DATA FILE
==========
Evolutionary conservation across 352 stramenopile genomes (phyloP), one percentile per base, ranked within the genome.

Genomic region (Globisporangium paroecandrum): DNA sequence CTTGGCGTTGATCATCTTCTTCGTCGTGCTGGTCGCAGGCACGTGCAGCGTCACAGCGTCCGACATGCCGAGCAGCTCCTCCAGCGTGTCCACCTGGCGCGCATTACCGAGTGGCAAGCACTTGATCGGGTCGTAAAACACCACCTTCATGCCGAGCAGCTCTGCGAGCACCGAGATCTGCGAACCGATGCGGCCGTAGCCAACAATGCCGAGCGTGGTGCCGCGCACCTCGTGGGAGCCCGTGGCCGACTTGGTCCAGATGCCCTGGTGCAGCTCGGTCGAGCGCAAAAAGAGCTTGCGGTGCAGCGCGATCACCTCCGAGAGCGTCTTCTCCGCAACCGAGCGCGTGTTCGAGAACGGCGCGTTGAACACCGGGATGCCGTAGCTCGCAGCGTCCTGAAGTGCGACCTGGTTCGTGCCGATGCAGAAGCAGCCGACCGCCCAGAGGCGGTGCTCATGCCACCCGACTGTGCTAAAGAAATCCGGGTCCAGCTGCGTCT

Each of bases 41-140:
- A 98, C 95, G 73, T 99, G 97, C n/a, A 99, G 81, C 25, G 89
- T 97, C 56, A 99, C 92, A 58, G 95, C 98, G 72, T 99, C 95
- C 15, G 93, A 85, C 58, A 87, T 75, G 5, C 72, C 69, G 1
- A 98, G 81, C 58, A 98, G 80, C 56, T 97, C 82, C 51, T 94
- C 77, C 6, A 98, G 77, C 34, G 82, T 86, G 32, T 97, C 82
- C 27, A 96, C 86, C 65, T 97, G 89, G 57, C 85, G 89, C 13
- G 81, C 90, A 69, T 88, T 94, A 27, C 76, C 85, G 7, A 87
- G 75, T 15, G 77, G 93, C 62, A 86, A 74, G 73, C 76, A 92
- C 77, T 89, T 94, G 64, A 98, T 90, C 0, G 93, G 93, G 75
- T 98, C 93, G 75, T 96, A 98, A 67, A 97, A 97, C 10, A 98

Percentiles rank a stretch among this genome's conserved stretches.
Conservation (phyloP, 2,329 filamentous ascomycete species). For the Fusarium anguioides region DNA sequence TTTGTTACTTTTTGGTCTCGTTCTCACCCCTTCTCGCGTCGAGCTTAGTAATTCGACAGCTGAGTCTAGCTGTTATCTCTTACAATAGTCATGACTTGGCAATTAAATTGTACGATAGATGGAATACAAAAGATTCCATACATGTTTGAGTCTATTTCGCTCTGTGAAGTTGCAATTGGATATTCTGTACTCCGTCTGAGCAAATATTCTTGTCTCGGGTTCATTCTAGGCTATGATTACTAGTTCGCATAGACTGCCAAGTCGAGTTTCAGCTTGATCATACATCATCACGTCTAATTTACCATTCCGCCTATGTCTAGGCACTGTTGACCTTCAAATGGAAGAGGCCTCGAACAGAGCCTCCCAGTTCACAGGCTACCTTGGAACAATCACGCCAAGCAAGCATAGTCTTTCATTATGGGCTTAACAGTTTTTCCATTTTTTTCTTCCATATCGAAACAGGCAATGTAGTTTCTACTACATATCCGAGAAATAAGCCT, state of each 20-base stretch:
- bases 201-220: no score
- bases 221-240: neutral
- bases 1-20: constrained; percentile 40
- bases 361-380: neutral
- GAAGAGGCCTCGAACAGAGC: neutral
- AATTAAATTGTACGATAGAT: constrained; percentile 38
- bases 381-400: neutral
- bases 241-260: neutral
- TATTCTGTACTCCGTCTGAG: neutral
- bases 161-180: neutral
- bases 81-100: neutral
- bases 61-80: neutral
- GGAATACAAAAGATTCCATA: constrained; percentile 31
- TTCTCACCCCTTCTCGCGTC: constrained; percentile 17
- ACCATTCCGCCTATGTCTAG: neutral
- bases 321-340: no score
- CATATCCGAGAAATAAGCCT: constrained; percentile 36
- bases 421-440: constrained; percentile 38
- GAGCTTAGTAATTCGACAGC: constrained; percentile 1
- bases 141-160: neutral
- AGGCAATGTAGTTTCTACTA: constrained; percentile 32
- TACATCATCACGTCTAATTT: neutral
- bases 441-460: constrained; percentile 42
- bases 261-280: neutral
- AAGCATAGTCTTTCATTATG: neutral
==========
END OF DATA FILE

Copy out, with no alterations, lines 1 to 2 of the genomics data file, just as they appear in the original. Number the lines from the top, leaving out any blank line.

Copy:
Evolutionary conservation across 352 stramenopile genomes (phyloP), one percentile per base, ranked within the genome.

Genomic region (Globisporangium paroecandrum): DNA sequence CTTGGCGTTGATCATCTTCTTCGTCGTGCTGGTCGCAGGCACGTGCAGCGTCACAGCGTCCGACATGCCGAGCAGCTCCTCCAGCGTGTCCACCTGGCGCGCATTACCGAGTGGCAAGCACTTGATCGGGTCGTAAAACACCACCTTCATGCCGAGCAGCTCTGCGAGCACCGAGATCTGCGAACCGATGCGGCCGTAGCCAACAATGCCGAGCGTGGTGCCGCGCACCTCGTGGGAGCCCGTGGCCGACTTGGTCCAGATGCCCTGGTGCAGCTCGGTCGAGCGCAAAAAGAGCTTGCGGTGCAGCGCGATCACCTCCGAGAGCGTCTTCTCCGCAACCGAGCGCGTGTTCGAGAACGGCGCGTTGAACACCGGGATGCCGTAGCTCGCAGCGTCCTGAAGTGCGACCTGGTTCGTGCCGATGCAGAAGCAGCCGACCGCCCAGAGGCGGTGCTCATGCCACCCGACTGTGCTAAAGAAATCCGGGTCCAGCTGCGTCT